I’d planned a post for today about something completely different1, but that’s been thrown out of the window by the devastating news that our friendly local pharmacist in my sleepy little Northamptonshire village died in a car crash on Tuesday – an incident I happened to see the aftermath of as I drove down the opposite carriageway.

If I’m 100% honest, which I always endeavour to be here, I don’t understand why I’m as upset as I am. After all, she wasn’t a close friend – we didn’t swap mobile numbers, we’d never met outside of the village pharmacy and I’m not sure we ever expected to.

Yet she was one of those “constants” in life. A welcome – and welcoming – presence at our frequent2 trips to collect my myriad different pills and potions that were always kept stocked “just in case”. She was always ready with a smile, a joke and, after her wedding last summer, even the photos to delight K and I with.

What this abundant sense of sadness and loss tells me more than anything else is that none of us will ever know the impact we have on the lives of those around us. We cannot conceive of the effect we have across so many of the people we come into contact with.

I have a favourite quote from Alfred Lord Tennyson:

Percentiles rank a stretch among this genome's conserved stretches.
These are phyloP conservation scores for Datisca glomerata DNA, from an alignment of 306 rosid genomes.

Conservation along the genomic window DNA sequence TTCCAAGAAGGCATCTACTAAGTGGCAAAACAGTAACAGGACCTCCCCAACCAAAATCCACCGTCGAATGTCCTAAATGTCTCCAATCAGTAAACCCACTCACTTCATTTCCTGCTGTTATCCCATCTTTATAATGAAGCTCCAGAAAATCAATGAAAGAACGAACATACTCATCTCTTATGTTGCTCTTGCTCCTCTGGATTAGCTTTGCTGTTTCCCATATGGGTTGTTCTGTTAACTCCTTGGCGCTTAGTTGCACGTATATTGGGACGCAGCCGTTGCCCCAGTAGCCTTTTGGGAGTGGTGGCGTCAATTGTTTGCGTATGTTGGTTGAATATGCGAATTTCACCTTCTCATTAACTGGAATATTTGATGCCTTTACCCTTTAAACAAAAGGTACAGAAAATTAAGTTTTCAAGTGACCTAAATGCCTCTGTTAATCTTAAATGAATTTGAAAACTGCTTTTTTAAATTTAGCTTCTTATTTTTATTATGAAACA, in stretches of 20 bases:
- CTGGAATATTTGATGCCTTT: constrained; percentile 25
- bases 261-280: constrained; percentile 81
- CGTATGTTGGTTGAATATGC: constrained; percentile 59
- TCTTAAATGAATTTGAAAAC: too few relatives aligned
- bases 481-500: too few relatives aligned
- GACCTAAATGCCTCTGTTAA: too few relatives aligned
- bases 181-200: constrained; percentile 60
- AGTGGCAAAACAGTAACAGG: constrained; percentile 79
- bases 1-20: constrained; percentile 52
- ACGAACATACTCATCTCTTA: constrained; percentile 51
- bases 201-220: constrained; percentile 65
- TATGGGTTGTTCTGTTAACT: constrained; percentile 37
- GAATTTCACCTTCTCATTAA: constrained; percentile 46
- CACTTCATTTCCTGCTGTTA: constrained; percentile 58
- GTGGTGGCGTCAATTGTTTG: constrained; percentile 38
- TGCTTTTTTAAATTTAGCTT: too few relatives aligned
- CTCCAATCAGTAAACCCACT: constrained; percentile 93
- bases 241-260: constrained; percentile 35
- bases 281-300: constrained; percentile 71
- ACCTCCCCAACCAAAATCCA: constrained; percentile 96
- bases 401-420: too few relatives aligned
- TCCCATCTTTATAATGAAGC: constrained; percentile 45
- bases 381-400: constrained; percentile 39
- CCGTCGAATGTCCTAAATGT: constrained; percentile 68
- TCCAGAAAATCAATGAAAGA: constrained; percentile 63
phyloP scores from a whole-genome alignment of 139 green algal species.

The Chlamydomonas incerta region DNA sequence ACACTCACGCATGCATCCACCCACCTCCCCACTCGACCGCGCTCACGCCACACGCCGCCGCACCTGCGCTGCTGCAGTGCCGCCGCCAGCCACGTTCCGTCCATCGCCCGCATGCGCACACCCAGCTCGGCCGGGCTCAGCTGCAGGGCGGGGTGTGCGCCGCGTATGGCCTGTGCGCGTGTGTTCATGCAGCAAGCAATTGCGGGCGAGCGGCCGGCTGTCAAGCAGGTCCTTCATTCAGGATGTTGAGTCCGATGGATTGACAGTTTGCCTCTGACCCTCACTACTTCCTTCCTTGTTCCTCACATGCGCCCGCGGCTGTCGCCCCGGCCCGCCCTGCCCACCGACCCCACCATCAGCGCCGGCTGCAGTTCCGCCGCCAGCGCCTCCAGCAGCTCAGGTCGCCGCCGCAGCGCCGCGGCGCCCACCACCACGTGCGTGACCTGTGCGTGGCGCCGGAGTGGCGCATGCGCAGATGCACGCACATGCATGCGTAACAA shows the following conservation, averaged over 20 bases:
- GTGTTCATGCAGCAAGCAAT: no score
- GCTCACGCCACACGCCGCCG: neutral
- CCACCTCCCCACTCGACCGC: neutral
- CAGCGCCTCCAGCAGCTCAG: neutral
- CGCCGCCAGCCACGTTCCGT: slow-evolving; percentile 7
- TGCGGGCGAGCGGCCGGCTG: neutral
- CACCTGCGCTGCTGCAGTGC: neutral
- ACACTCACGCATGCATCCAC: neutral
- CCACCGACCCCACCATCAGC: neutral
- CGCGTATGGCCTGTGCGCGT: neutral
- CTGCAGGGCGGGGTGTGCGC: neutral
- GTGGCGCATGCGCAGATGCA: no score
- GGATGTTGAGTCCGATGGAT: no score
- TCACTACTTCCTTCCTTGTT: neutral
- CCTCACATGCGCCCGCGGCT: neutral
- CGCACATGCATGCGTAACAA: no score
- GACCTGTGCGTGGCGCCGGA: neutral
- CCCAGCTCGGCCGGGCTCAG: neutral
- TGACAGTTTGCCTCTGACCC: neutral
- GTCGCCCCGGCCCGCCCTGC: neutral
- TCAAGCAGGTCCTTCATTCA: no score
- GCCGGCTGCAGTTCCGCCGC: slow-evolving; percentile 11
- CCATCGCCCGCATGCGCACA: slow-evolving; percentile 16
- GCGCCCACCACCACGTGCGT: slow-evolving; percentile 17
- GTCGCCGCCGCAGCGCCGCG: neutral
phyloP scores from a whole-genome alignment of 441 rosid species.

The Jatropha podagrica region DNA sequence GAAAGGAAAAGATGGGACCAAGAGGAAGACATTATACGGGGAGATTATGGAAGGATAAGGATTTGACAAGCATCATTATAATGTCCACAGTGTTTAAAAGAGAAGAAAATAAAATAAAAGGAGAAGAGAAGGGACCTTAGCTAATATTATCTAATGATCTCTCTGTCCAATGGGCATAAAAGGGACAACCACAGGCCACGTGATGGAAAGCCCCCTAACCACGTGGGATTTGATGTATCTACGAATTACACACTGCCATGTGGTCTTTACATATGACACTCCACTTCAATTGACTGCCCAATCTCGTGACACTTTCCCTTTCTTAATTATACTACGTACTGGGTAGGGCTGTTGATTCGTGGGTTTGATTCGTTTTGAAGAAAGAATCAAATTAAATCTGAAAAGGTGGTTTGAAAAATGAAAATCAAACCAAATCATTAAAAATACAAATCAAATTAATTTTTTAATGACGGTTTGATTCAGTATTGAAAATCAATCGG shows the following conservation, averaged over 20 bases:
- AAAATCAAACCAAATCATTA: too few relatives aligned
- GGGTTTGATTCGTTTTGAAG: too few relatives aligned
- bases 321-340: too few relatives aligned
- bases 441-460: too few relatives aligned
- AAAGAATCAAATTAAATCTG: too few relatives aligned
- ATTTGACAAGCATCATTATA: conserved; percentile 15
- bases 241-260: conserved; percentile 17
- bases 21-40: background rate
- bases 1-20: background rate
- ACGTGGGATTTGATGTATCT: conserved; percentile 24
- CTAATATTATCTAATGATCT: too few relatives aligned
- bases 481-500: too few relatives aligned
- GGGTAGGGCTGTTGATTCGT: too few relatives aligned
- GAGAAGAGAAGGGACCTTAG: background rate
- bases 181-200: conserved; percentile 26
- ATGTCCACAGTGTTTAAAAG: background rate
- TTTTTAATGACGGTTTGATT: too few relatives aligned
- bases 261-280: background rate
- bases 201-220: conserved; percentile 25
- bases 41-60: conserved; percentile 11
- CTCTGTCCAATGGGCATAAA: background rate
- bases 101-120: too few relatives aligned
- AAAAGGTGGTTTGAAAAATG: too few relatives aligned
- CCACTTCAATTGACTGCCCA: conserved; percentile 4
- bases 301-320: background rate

I am part of all that I have met.

It’s one of my all-time favourite quotes because it is such a simply-told truth. Each of us are shaped and changed – for better or worse – by those around us: from our long-term relationships and family life to the fleeting interactions we have each and every day.

Think of the last time you went into a shop in a good mood, smiling at the world and enjoying your day only to be served by a rude, grumpy check-out assistant. It may not have ruined your day, but I’ll bet that for the next few minutes at least you had a little less spring in your step.

Perhaps that’s why I feel such a sense of despairing loss for Joanna, because every time someone with whom our lives have interacted dies, a little part of us does, too.

But what makes me smile and keep going is knowing that while a little part of us may die, a larger part of them lives on within us. We become, almost automatically, a conduit for their continued life.

By remembering them, by talking about them, by taking what they gave to the world and sharing it with others – even in just a little smile and warm welcome for the people who fleetingly pass in and out of our lives – we are taking their impact on us and spreading it further.

I’m sure the shock is also a big factor in this, the suddenness and lack of preparation we all had, but today I choose to be happy for what Joanna gave me in her life and to be mindful of her and all the others I have lost, grateful for what they left in me and safe in the knowledge that they will not be forgotten.

Whatever you do today, do it with kindness: you never know whose life you may be touching with your every thought and deed.

Keep smiling.

Some other posts you might like:

  1. Truth be told, I’ve no idea what it was []
  2. up to 3-times a week some weeks []